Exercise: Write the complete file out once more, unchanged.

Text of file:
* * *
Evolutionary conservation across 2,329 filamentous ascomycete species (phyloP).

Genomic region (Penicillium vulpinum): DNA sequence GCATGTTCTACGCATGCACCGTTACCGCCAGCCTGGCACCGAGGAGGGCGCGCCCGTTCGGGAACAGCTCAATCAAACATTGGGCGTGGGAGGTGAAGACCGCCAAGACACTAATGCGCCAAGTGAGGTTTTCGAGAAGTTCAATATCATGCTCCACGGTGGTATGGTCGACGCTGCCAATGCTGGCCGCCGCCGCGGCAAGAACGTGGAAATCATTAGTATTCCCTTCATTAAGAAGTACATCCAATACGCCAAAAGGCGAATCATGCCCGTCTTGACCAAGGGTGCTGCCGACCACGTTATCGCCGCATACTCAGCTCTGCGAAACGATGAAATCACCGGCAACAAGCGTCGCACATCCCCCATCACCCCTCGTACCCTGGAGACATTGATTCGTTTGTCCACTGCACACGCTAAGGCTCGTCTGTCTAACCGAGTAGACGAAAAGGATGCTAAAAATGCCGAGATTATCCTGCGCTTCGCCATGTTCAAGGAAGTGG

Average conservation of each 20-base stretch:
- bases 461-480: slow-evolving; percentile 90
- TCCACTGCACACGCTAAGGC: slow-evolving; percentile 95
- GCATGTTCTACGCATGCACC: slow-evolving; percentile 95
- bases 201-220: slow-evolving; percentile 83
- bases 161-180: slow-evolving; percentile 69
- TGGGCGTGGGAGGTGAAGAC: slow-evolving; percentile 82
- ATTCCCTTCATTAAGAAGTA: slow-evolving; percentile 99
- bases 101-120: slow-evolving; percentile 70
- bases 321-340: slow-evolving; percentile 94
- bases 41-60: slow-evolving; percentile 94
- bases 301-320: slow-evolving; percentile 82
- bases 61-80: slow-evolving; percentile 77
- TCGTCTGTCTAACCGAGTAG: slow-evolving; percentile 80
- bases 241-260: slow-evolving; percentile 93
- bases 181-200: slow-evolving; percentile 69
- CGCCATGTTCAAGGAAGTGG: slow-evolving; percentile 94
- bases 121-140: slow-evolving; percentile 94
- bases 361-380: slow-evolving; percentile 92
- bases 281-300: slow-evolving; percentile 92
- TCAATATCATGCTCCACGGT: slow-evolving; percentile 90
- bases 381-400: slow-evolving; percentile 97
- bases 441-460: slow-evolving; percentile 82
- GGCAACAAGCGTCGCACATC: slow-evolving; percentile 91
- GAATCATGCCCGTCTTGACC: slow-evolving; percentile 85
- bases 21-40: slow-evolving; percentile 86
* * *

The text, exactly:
Evolutionary conservation across 2,329 filamentous ascomycete species (phyloP).

Genomic region (Penicillium vulpinum): DNA sequence GCATGTTCTACGCATGCACCGTTACCGCCAGCCTGGCACCGAGGAGGGCGCGCCCGTTCGGGAACAGCTCAATCAAACATTGGGCGTGGGAGGTGAAGACCGCCAAGACACTAATGCGCCAAGTGAGGTTTTCGAGAAGTTCAATATCATGCTCCACGGTGGTATGGTCGACGCTGCCAATGCTGGCCGCCGCCGCGGCAAGAACGTGGAAATCATTAGTATTCCCTTCATTAAGAAGTACATCCAATACGCCAAAAGGCGAATCATGCCCGTCTTGACCAAGGGTGCTGCCGACCACGTTATCGCCGCATACTCAGCTCTGCGAAACGATGAAATCACCGGCAACAAGCGTCGCACATCCCCCATCACCCCTCGTACCCTGGAGACATTGATTCGTTTGTCCACTGCACACGCTAAGGCTCGTCTGTCTAACCGAGTAGACGAAAAGGATGCTAAAAATGCCGAGATTATCCTGCGCTTCGCCATGTTCAAGGAAGTGG

Average conservation of each 20-base stretch:
- bases 461-480: slow-evolving; percentile 90
- TCCACTGCACACGCTAAGGC: slow-evolving; percentile 95
- GCATGTTCTACGCATGCACC: slow-evolving; percentile 95
- bases 201-220: slow-evolving; percentile 83
- bases 161-180: slow-evolving; percentile 69
- TGGGCGTGGGAGGTGAAGAC: slow-evolving; percentile 82
- ATTCCCTTCATTAAGAAGTA: slow-evolving; percentile 99
- bases 101-120: slow-evolving; percentile 70
- bases 321-340: slow-evolving; percentile 94
- bases 41-60: slow-evolving; percentile 94
- bases 301-320: slow-evolving; percentile 82
- bases 61-80: slow-evolving; percentile 77
- TCGTCTGTCTAACCGAGTAG: slow-evolving; percentile 80
- bases 241-260: slow-evolving; percentile 93
- bases 181-200: slow-evolving; percentile 69
- CGCCATGTTCAAGGAAGTGG: slow-evolving; percentile 94
- bases 121-140: slow-evolving; percentile 94
- bases 361-380: slow-evolving; percentile 92
- bases 281-300: slow-evolving; percentile 92
- TCAATATCATGCTCCACGGT: slow-evolving; percentile 90
- bases 381-400: slow-evolving; percentile 97
- bases 441-460: slow-evolving; percentile 82
- GGCAACAAGCGTCGCACATC: slow-evolving; percentile 91
- GAATCATGCCCGTCTTGACC: slow-evolving; percentile 85
- bases 21-40: slow-evolving; percentile 86